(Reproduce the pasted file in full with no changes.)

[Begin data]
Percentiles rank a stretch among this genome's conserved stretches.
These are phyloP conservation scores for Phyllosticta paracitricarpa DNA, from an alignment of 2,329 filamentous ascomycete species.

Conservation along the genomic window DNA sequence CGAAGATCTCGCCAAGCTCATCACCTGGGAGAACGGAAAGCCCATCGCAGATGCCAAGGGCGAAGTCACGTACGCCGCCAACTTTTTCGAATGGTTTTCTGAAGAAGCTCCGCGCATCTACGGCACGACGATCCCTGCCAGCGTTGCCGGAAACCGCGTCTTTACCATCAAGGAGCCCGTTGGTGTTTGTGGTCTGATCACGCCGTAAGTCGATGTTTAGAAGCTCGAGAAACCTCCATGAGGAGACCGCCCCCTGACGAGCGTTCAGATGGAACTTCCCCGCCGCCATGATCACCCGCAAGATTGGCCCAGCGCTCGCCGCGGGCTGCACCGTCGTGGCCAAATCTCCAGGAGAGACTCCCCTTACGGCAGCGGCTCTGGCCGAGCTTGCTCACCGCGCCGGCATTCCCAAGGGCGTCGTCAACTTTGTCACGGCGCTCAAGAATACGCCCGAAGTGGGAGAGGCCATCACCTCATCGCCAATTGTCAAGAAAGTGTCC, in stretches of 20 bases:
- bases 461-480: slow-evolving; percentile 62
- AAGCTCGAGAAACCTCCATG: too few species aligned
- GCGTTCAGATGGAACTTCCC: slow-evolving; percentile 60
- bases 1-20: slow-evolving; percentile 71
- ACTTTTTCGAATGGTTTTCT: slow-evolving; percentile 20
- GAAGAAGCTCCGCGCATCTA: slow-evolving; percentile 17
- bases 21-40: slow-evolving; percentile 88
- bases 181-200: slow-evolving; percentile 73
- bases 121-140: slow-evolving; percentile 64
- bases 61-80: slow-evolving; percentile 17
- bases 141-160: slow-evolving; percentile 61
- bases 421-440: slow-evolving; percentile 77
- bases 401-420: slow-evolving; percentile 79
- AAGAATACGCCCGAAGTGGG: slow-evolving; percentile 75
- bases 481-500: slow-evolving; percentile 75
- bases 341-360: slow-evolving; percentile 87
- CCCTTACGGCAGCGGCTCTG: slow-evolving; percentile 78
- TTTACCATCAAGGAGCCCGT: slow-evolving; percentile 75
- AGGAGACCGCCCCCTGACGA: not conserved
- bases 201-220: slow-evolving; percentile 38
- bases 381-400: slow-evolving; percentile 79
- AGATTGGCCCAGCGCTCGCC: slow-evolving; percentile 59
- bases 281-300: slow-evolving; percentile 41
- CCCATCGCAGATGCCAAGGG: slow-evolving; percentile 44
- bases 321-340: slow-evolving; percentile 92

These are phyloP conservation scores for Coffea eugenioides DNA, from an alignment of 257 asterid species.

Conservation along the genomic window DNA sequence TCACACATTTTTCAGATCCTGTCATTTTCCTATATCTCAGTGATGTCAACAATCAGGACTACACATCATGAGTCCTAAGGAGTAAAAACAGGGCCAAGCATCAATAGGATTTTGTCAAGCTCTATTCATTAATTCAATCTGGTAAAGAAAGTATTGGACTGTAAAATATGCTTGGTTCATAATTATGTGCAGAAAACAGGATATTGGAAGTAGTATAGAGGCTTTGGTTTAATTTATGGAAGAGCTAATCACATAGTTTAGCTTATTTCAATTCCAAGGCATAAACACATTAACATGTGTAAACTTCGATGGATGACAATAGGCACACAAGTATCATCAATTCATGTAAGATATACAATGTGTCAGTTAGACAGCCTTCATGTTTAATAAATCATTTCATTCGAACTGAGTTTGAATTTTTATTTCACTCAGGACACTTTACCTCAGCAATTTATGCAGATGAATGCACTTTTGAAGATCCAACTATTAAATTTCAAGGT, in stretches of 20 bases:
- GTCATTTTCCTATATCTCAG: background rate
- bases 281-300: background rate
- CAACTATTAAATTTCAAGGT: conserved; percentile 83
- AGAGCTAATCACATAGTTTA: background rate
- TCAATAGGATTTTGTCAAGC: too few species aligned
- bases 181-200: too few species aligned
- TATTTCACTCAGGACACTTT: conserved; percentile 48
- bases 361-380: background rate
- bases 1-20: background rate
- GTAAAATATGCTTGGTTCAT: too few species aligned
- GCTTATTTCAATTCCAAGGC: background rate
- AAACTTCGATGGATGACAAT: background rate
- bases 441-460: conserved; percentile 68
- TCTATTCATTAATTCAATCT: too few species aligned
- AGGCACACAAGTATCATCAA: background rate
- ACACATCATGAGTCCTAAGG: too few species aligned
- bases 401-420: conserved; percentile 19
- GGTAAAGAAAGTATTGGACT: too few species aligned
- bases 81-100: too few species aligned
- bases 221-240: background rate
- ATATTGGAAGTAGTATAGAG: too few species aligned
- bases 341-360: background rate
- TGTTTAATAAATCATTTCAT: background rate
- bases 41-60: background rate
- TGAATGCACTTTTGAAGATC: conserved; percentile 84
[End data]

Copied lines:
Percentiles rank a stretch among this genome's conserved stretches.
These are phyloP conservation scores for Phyllosticta paracitricarpa DNA, from an alignment of 2,329 filamentous ascomycete species.

Conservation along the genomic window DNA sequence CGAAGATCTCGCCAAGCTCATCACCTGGGAGAACGGAAAGCCCATCGCAGATGCCAAGGGCGAAGTCACGTACGCCGCCAACTTTTTCGAATGGTTTTCTGAAGAAGCTCCGCGCATCTACGGCACGACGATCCCTGCCAGCGTTGCCGGAAACCGCGTCTTTACCATCAAGGAGCCCGTTGGTGTTTGTGGTCTGATCACGCCGTAAGTCGATGTTTAGAAGCTCGAGAAACCTCCATGAGGAGACCGCCCCCTGACGAGCGTTCAGATGGAACTTCCCCGCCGCCATGATCACCCGCAAGATTGGCCCAGCGCTCGCCGCGGGCTGCACCGTCGTGGCCAAATCTCCAGGAGAGACTCCCCTTACGGCAGCGGCTCTGGCCGAGCTTGCTCACCGCGCCGGCATTCCCAAGGGCGTCGTCAACTTTGTCACGGCGCTCAAGAATACGCCCGAAGTGGGAGAGGCCATCACCTCATCGCCAATTGTCAAGAAAGTGTCC, in stretches of 20 bases:
- bases 461-480: slow-evolving; percentile 62
- AAGCTCGAGAAACCTCCATG: too few species aligned
- GCGTTCAGATGGAACTTCCC: slow-evolving; percentile 60
- bases 1-20: slow-evolving; percentile 71
- ACTTTTTCGAATGGTTTTCT: slow-evolving; percentile 20
- GAAGAAGCTCCGCGCATCTA: slow-evolving; percentile 17
- bases 21-40: slow-evolving; percentile 88
- bases 181-200: slow-evolving; percentile 73
- bases 121-140: slow-evolving; percentile 64
- bases 61-80: slow-evolving; percentile 17
- bases 141-160: slow-evolving; percentile 61
- bases 421-440: slow-evolving; percentile 77
- bases 401-420: slow-evolving; percentile 79
- AAGAATACGCCCGAAGTGGG: slow-evolving; percentile 75
- bases 481-500: slow-evolving; percentile 75
- bases 341-360: slow-evolving; percentile 87
- CCCTTACGGCAGCGGCTCTG: slow-evolving; percentile 78
- TTTACCATCAAGGAGCCCGT: slow-evolving; percentile 75
- AGGAGACCGCCCCCTGACGA: not conserved
- bases 201-220: slow-evolving; percentile 38
- bases 381-400: slow-evolving; percentile 79
- AGATTGGCCCAGCGCTCGCC: slow-evolving; percentile 59
- bases 281-300: slow-evolving; percentile 41
- CCCATCGCAGATGCCAAGGG: slow-evolving; percentile 44
- bases 321-340: slow-evolving; percentile 92

These are phyloP conservation scores for Coffea eugenioides DNA, from an alignment of 257 asterid species.

Conservation along the genomic window DNA sequence TCACACATTTTTCAGATCCTGTCATTTTCCTATATCTCAGTGATGTCAACAATCAGGACTACACATCATGAGTCCTAAGGAGTAAAAACAGGGCCAAGCATCAATAGGATTTTGTCAAGCTCTATTCATTAATTCAATCTGGTAAAGAAAGTATTGGACTGTAAAATATGCTTGGTTCATAATTATGTGCAGAAAACAGGATATTGGAAGTAGTATAGAGGCTTTGGTTTAATTTATGGAAGAGCTAATCACATAGTTTAGCTTATTTCAATTCCAAGGCATAAACACATTAACATGTGTAAACTTCGATGGATGACAATAGGCACACAAGTATCATCAATTCATGTAAGATATACAATGTGTCAGTTAGACAGCCTTCATGTTTAATAAATCATTTCATTCGAACTGAGTTTGAATTTTTATTTCACTCAGGACACTTTACCTCAGCAATTTATGCAGATGAATGCACTTTTGAAGATCCAACTATTAAATTTCAAGGT, in stretches of 20 bases:
- GTCATTTTCCTATATCTCAG: background rate
- bases 281-300: background rate
- CAACTATTAAATTTCAAGGT: conserved; percentile 83
- AGAGCTAATCACATAGTTTA: background rate
- TCAATAGGATTTTGTCAAGC: too few species aligned
- bases 181-200: too few species aligned
- TATTTCACTCAGGACACTTT: conserved; percentile 48
- bases 361-380: background rate
- bases 1-20: background rate
- GTAAAATATGCTTGGTTCAT: too few species aligned
- GCTTATTTCAATTCCAAGGC: background rate
- AAACTTCGATGGATGACAAT: background rate
- bases 441-460: conserved; percentile 68
- TCTATTCATTAATTCAATCT: too few species aligned
- AGGCACACAAGTATCATCAA: background rate
- ACACATCATGAGTCCTAAGG: too few species aligned
- bases 401-420: conserved; percentile 19
- GGTAAAGAAAGTATTGGACT: too few species aligned
- bases 81-100: too few species aligned
- bases 221-240: background rate
- ATATTGGAAGTAGTATAGAG: too few species aligned
- bases 341-360: background rate
- TGTTTAATAAATCATTTCAT: background rate
- bases 41-60: background rate
- TGAATGCACTTTTGAAGATC: conserved; percentile 84